Think of the digital economy in today’s society as the Industrial Revolution was to the late 1800s. Both are strategic transitions into new ways of conducting and running a business, improving processes and production methods, and developing new technologies along the way to achieve the bigger and the better more efficiently. 

Just as the Industrial Revolution changed manufacturing processes, for example, the digital economy is changing the role and use of data. 

The Industrial Revolution gave life to the use of machines across industries. The telephone, cotton gin, steam engine, and sewing machine all made their debut during this time period. Communication, agriculture, textiles, and transportation changed forever. 

Industrial Revolutions 1-4

The digital economy is not only changing the relationship between business and the consumer but calls for a standardization of moral responsibilities around the use of personal data, perhaps for the first time on the global scale. 

This article will provide an overview of the digital economy and its risks. The objective of this article is to spark new ideas on how to elevate and communicate with your customers and iterate the importance and role that trust and transparency has.

What is the Digital Economy?

The digital economy is a societal revolution that is a direct byproduct of the mature use of data to make decisions, increase efficiency, and to innovate.  

Our “always on” society, hyperconnectivity between people, business, devices, data, and processes are no longer a nice-to-have, but they have become the standard way of life, and as such, business and industry must keep pace. Enter, the rise of the digital economy. 

The term itself was first used by business strategist and author Don Tapscott in his book, The Digital Economy: Promise and Peril in the Age of Networked Intelligence. He discussed the ways digital technology such as the internet was changing the way people interacted with one another and with society. 

Tapscott's 1997 book was used by businesses as a “survival manual” for adjusting their strategies to align with the rise of people going online and gave perspective to the enigma around operating in a globalized economy. 

Companies such as Amazon, Google, Apple, and Facebook are seen as the earliest adopters and successes of this digital economic ecosystem taking shape.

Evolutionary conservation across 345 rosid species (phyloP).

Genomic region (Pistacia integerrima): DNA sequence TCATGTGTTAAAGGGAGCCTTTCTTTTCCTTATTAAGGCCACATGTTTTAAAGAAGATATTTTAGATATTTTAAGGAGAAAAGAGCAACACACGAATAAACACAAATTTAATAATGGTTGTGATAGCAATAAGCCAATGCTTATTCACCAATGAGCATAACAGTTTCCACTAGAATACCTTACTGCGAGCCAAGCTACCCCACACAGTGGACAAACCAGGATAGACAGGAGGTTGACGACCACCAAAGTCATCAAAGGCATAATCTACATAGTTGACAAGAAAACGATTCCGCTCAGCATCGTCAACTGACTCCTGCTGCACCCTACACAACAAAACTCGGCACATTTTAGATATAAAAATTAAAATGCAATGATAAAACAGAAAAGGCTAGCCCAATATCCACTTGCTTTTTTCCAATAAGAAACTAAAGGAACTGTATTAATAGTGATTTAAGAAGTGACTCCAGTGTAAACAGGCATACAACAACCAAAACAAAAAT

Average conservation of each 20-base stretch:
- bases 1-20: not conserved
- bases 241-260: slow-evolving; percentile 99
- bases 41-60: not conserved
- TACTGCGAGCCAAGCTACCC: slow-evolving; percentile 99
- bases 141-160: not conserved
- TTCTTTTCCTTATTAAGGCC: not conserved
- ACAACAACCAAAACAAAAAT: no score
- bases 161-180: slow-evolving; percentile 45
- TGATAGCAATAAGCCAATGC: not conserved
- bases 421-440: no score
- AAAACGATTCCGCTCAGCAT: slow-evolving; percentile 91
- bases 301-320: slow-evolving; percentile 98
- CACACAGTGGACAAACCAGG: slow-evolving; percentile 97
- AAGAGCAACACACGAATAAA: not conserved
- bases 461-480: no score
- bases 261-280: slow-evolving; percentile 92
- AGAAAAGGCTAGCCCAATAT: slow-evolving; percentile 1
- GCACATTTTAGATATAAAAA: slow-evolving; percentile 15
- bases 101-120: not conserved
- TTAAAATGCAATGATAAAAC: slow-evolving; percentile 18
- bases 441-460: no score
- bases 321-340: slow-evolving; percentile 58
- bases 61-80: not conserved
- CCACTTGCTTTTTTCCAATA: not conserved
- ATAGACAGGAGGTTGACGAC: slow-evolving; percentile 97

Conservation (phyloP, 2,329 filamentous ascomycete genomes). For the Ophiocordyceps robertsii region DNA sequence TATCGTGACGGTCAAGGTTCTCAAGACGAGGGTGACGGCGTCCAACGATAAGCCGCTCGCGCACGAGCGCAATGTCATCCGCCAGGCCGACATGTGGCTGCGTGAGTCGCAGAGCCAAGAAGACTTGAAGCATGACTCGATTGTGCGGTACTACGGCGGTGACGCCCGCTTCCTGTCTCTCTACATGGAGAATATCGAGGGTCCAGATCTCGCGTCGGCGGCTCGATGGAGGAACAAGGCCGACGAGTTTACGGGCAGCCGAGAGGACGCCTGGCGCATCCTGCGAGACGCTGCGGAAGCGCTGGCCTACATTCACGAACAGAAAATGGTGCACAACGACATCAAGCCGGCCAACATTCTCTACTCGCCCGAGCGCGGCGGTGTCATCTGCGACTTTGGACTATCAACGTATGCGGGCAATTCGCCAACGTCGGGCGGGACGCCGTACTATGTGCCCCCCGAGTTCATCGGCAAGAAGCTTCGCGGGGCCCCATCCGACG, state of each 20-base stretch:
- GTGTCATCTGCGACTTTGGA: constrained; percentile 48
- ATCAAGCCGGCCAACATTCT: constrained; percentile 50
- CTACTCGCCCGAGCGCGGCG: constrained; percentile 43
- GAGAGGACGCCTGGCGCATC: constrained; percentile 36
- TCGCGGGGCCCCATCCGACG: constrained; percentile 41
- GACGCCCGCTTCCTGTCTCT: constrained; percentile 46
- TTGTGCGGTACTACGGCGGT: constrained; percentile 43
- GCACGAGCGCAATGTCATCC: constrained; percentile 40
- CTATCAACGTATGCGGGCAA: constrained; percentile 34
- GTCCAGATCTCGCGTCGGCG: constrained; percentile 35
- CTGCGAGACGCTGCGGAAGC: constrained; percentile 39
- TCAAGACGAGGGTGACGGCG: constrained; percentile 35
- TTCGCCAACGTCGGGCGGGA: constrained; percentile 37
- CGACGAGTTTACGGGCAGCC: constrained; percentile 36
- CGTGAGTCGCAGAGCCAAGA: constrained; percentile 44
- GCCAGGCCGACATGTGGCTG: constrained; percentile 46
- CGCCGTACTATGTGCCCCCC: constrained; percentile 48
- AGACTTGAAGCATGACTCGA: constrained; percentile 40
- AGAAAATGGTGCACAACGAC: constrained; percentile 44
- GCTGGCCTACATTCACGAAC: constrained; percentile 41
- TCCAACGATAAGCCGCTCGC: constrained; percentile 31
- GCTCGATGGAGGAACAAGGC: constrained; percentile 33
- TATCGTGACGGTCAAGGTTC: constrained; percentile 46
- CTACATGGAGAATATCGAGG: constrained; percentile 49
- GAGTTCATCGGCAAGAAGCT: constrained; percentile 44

Put simply, the digital economy is a maturation of society and threads through all aspects of daily life from how we interact with one another to what job skills are needed. 

The full potential of the digital economy, the World Economic Forum estimates, could mean new scientific research and breakthroughs, new job opportunities, and never-before-seen economic growth. 

For business, the ecosystem of the digital economy changes: 

  • Traditional infrastructures and models
  • Approach to data privacy and security 
  • Meeting enhanced consumer demand and expectation 
  • The velocity of decisions and growth
  • Connection access and availability 

Risks of the Digital Economy 

With more opportunity comes more risks. Being aware of the risks associated with this shift will not be enough. 

Businesses should prepare and proactively structure themselves to these risks as best they can to avoid any detrimental impacts such as losing great employees and loyal customers, becoming irrelevant in the market, and losing their edge on the competition. 

Risks of digitization include: 

  • Impact on jobs 
  • The use of personal data 
  • A backlash against technology  
  • Loss of trust 
  • More opportunities for attacks on data 

Competing in the Digital Economy Means Adopting New Approaches 

The year-over-year momentum of digitization proves its value to businesses. Yet, a recent McKinsey digital global survey found that only 8 percent of companies believe their business model will remain economically viable through digitization.  

“The reason, we believe, is that digital transformation is uniquely challenging, touching every function and business unit while also demanding the rapid development of new skills and investments that are very different from business as usual,” says McKinsey Partner Paul Willmott and Principles Tunde Olanrewaju and Kate Smaje.  

And with the speed and capabilities of new technologies, staying ahead of the trends new tech creates and the disruption it causes is critical. Business value and relevance is retained by companies who have a strategic approach that is complementary to this shift.  

Experts from MIT Sloan Research have found that companies that are making strides to adapt to the digital economy are 26 percent more profitable than others in their industry who are not. 

As such, those early adopting companies will have long-term market share than those who resist the change. 

“Eventually, what was once radical is normal, and unprepared incumbents run the risk of becoming the next Blockbuster. Others, which have successfully built new capabilities (as Burberry did in retailing), become powerful digital players,” says McKinsey Partners Martin Hirt and Willmott. 

How to be Successful in the Digital Economy 

Develop a Unified Company Definition of “Digital” 

When used in different contexts, the term digital can mean different things to different people, companies, and industries.